6 DevOps trends to watch in 2018
Here at Loggly, we live and breathe logs and uncovering underlying data. It probably comes as no surprise that we’re passionate about the future of log analysis and metric monitoring. Communicating with key subject matter experts in the DevOps space plays an important role in helping us understand where the industry is headed. To gain insight into trends for 2018, we caught up with six DevOps experts and asked them:
What’s the number-one trend you see for log analysis and monitoring in 2018?
Here’s what our panel of influencers had to say.
1. Joe Beda
“By far the biggest trend that I see is the application itself getting more involved in exporting structured metrics and logs. These logs are built so that they can be filtered and aggregated. Being able to say ‘show me all the logs impacting customer X’ is a huge, powerful step forward. Doing this in a way that crosses multiple microservices is even more powerful. As logs become more structured, we get flexible in collecting them and in how we store and visualize them. Throwing off domain-specific metrics in a time series can help pinpoint not just that something is in trouble, but help to understand why it is in trouble.”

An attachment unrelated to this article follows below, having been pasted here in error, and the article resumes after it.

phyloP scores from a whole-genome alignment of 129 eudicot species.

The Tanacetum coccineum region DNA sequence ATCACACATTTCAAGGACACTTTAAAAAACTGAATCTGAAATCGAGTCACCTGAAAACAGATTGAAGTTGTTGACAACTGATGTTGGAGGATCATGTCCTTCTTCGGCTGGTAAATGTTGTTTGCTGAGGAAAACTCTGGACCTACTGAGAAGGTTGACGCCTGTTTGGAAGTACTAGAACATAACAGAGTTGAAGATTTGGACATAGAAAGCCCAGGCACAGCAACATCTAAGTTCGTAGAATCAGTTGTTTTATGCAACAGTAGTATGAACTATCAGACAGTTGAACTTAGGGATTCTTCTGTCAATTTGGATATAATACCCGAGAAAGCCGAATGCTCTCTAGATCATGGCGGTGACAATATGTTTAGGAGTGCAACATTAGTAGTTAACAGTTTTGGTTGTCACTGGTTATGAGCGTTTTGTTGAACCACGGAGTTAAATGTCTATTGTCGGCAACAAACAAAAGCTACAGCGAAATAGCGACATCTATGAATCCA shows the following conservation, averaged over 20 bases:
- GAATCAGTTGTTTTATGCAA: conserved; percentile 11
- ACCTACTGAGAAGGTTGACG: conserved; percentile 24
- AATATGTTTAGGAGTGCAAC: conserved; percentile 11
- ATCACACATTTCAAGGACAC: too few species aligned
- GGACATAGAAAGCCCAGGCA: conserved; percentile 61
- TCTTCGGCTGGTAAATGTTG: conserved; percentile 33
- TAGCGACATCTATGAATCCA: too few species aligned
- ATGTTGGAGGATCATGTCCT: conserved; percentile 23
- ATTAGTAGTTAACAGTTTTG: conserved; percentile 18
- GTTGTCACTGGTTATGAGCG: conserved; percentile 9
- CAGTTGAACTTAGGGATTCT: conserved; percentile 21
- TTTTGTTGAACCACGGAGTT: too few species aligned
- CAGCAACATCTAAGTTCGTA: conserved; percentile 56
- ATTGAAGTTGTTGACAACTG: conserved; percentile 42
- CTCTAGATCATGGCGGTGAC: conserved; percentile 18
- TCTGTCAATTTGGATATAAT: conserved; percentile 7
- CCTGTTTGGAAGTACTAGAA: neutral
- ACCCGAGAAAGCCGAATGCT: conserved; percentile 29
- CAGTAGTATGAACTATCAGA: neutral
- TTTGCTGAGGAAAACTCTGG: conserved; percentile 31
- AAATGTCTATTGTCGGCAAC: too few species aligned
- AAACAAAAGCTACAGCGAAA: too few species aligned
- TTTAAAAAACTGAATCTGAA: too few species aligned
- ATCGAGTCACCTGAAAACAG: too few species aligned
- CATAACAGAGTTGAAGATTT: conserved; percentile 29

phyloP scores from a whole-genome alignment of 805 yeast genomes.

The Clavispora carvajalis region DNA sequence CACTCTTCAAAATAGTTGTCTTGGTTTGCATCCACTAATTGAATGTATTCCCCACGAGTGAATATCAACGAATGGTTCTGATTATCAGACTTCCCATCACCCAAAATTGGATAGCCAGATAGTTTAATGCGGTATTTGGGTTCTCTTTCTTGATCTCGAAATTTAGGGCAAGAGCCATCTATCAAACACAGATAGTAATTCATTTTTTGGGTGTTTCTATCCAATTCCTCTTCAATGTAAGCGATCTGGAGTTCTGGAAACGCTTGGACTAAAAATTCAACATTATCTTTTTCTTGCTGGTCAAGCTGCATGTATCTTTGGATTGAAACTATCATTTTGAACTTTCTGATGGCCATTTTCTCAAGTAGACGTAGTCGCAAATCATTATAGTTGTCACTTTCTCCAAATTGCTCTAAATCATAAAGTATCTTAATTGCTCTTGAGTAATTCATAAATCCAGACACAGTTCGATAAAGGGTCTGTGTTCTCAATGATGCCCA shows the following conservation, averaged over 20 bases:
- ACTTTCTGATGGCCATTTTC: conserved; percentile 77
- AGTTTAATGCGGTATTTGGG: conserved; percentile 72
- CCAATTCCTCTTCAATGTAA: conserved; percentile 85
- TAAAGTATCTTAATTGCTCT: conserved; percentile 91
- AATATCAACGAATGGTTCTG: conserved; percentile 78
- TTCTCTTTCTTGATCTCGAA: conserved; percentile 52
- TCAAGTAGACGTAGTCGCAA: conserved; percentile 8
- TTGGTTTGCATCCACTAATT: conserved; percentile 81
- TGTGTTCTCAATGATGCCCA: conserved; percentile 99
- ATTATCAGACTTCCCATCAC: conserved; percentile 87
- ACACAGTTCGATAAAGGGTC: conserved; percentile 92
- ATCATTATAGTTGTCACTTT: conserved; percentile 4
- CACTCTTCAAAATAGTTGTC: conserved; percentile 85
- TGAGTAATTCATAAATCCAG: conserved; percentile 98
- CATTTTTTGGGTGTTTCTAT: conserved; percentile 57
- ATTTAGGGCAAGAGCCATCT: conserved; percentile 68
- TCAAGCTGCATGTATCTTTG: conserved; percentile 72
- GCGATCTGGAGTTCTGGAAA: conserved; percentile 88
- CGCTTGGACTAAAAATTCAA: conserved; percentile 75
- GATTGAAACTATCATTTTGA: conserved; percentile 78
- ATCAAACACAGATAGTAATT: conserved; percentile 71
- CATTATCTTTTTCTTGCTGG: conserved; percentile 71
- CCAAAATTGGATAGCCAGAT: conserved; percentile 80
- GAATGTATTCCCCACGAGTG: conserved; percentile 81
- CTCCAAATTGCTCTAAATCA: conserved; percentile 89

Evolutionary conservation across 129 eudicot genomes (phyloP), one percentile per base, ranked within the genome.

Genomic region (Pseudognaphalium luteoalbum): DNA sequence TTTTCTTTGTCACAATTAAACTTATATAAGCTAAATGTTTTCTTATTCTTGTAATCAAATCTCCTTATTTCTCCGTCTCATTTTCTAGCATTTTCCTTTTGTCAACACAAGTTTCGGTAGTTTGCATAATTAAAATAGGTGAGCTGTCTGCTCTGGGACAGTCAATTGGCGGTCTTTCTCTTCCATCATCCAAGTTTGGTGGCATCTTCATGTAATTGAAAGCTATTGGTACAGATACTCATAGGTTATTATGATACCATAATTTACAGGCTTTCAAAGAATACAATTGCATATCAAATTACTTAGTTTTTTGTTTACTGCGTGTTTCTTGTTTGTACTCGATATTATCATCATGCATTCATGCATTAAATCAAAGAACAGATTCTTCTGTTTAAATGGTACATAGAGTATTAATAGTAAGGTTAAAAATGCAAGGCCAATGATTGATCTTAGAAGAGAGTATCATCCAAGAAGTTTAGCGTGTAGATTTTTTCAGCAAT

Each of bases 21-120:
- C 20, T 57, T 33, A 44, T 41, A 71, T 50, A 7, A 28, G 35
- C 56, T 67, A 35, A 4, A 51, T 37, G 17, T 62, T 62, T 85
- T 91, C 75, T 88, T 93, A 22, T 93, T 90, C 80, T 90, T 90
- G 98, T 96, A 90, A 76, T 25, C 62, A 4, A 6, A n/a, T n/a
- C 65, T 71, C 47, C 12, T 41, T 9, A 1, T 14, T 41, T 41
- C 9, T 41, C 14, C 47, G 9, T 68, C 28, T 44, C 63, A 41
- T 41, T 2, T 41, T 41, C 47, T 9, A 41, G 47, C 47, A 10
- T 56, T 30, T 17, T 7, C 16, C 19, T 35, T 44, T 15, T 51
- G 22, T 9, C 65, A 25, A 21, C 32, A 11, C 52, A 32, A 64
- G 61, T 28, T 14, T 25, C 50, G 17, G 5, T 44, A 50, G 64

CTO and Founder, Heptio
2. Sylvain Kalache
“An obvious part of the DevOps toolbox is the container. One process per container can drastically change the volume of hosts and log volume. Logs need to be moved away from containers as soon as possible, and logs need to be exhaustive because by the time you need to debug something, the container might already be gone. Container-designed architecture means that the logging infrastructure must be suited for it and requires new ways of shipping and managing apps. Software engineers cannot ignore this trend and a lot of them are already hooked.”
Co-founder of Holberton School
3. Andrew Storms, CISSP
“As we rush to adopt AI-like functionality into everything in our lives, humans will begin to demand more accountability and governance. A key part in providing accountability for these tools is going to be event logs and analysis. Gone are the days of sysadmins tailing log files, looking for patterns or anomalies that catch their eye. The data that these systems generate is so massive that it now requires algorithms to parse and analyze. One piece of advice: Design your systems from the beginning to handle accurate log analysis and security functionality. Adding these critical features later on will end up costing you ten times more.”
Andrew Storms, CISSP
VP of Product for New Context
4. Kelsey Hightower
“Most people don’t have adequate monitoring. They don’t emit or collect the required data to do so. In 2018, it will become far easier to collect logs and metrics. Those capabilities will be built into application platforms. We will see more people adopting service meshes to provide basic observability from the network.”
Developer Advocate, Google
5. Mike D. Kail